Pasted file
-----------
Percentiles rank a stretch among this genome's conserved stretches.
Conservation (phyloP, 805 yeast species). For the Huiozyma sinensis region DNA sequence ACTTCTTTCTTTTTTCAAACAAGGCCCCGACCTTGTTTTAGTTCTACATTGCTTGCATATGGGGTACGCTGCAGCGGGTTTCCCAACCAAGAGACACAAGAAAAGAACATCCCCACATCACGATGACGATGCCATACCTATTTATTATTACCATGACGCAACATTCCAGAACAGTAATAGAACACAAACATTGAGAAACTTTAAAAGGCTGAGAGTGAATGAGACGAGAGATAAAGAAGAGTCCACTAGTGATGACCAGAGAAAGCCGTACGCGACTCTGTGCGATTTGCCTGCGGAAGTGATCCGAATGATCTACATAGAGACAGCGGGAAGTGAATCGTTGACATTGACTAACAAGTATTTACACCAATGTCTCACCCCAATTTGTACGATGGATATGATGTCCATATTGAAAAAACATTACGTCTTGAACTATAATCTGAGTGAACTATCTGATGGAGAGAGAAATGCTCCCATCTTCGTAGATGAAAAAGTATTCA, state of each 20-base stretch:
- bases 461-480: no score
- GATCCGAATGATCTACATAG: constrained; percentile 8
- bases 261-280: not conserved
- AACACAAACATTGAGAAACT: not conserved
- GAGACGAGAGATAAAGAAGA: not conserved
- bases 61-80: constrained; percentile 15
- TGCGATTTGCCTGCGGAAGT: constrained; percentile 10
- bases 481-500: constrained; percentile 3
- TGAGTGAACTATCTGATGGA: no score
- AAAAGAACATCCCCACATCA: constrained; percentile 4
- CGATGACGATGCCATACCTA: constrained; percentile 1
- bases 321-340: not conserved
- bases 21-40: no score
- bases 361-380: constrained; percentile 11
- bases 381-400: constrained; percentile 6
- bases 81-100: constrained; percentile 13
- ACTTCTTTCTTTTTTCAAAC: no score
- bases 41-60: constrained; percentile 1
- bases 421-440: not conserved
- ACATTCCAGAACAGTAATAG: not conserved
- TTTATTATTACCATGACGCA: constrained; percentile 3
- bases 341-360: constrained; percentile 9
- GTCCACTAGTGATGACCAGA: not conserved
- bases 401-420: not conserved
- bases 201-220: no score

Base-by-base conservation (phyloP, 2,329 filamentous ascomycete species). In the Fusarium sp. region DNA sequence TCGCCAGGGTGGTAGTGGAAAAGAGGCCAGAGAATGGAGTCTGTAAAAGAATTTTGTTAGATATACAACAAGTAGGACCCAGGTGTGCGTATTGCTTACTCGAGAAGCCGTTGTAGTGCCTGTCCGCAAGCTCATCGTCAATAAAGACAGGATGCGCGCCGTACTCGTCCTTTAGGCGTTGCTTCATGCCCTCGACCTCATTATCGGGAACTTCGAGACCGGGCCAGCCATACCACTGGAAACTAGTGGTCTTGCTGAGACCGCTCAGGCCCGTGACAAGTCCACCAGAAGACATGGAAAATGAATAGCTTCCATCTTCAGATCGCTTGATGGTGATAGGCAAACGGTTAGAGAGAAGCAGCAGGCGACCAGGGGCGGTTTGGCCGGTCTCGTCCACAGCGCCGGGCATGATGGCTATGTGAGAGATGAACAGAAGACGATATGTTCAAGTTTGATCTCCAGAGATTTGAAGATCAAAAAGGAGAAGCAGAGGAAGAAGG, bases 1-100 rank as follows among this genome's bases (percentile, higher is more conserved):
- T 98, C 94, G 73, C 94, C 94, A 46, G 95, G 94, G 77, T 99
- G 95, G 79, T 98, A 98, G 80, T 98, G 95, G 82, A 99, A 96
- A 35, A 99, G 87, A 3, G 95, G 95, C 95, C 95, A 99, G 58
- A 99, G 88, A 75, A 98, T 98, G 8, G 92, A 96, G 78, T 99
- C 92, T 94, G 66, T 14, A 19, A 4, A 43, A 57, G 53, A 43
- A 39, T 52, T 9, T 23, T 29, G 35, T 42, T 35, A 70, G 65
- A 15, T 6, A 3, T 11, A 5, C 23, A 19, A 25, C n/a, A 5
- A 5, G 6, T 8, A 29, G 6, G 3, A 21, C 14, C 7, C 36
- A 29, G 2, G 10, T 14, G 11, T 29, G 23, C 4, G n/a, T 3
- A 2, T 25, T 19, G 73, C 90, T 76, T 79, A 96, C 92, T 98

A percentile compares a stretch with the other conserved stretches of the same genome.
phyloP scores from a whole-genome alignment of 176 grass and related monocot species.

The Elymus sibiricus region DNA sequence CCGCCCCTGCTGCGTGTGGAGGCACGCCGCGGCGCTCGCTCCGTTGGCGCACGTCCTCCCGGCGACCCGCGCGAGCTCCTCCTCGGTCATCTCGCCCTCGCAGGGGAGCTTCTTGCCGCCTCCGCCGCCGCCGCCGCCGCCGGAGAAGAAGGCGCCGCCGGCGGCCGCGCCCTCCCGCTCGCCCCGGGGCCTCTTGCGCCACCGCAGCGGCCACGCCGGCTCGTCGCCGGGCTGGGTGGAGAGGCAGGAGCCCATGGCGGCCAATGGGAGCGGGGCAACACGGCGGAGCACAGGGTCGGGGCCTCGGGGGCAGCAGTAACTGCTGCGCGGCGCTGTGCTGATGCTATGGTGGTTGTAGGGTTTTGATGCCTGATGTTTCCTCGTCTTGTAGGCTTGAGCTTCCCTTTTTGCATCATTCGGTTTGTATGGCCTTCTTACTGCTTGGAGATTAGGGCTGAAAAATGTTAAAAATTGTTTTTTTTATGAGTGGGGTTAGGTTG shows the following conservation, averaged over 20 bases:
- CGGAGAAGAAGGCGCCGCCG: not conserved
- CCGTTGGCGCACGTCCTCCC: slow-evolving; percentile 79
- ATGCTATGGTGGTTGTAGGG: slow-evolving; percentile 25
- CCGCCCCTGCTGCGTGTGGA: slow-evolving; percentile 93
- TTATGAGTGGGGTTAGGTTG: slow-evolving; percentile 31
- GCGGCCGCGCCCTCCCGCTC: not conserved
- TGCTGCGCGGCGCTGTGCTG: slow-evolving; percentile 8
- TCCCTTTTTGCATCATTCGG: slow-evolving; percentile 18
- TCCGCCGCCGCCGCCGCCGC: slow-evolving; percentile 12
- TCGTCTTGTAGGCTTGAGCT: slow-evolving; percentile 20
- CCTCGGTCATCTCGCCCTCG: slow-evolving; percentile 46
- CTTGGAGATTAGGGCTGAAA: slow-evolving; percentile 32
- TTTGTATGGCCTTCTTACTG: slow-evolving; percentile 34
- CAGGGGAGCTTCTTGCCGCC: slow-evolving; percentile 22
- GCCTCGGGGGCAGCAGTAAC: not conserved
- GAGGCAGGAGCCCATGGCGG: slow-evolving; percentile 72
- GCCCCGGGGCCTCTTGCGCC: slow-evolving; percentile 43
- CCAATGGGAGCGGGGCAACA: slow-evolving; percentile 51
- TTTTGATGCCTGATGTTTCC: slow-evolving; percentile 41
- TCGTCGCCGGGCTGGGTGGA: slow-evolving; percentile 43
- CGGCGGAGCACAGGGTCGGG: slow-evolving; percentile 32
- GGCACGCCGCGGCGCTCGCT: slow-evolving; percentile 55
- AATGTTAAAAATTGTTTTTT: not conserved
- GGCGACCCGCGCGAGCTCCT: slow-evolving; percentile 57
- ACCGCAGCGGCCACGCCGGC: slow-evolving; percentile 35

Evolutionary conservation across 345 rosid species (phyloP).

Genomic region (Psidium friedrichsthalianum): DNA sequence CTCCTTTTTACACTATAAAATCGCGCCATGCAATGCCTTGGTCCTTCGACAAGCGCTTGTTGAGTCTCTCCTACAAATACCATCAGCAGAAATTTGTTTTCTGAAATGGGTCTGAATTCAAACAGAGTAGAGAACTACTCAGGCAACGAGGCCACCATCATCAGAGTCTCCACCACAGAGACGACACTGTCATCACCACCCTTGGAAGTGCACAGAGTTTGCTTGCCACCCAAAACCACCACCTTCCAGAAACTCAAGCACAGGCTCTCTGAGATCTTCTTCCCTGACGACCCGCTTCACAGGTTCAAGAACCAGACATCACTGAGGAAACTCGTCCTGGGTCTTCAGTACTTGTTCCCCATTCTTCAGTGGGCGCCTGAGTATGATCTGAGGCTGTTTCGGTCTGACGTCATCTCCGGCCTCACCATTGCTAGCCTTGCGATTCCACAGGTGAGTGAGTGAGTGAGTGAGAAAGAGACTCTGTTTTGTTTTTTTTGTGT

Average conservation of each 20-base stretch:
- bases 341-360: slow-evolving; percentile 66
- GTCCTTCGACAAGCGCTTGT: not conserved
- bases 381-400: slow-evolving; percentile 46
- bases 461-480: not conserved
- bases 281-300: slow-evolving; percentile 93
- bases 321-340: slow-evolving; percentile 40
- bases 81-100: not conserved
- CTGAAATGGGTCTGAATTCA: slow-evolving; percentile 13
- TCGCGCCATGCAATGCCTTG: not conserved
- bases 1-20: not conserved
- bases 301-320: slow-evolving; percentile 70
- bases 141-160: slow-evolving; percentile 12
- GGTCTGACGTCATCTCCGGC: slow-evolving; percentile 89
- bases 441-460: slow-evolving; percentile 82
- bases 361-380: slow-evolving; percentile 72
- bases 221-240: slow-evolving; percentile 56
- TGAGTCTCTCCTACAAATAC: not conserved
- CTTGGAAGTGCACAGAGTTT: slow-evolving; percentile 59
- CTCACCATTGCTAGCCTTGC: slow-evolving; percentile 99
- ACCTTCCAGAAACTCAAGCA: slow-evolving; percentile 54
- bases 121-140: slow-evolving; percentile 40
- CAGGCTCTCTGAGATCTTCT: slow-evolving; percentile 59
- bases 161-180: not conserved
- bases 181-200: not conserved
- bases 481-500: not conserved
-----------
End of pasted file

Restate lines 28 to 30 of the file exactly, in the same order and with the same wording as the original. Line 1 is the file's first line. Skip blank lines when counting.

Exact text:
Base-by-base conservation (phyloP, 2,329 filamentous ascomycete species). In the Fusarium sp. region DNA sequence TCGCCAGGGTGGTAGTGGAAAAGAGGCCAGAGAATGGAGTCTGTAAAAGAATTTTGTTAGATATACAACAAGTAGGACCCAGGTGTGCGTATTGCTTACTCGAGAAGCCGTTGTAGTGCCTGTCCGCAAGCTCATCGTCAATAAAGACAGGATGCGCGCCGTACTCGTCCTTTAGGCGTTGCTTCATGCCCTCGACCTCATTATCGGGAACTTCGAGACCGGGCCAGCCATACCACTGGAAACTAGTGGTCTTGCTGAGACCGCTCAGGCCCGTGACAAGTCCACCAGAAGACATGGAAAATGAATAGCTTCCATCTTCAGATCGCTTGATGGTGATAGGCAAACGGTTAGAGAGAAGCAGCAGGCGACCAGGGGCGGTTTGGCCGGTCTCGTCCACAGCGCCGGGCATGATGGCTATGTGAGAGATGAACAGAAGACGATATGTTCAAGTTTGATCTCCAGAGATTTGAAGATCAAAAAGGAGAAGCAGAGGAAGAAGG, bases 1-100 rank as follows among this genome's bases (percentile, higher is more conserved):
- T 98, C 94, G 73, C 94, C 94, A 46, G 95, G 94, G 77, T 99
- G 95, G 79, T 98, A 98, G 80, T 98, G 95, G 82, A 99, A 96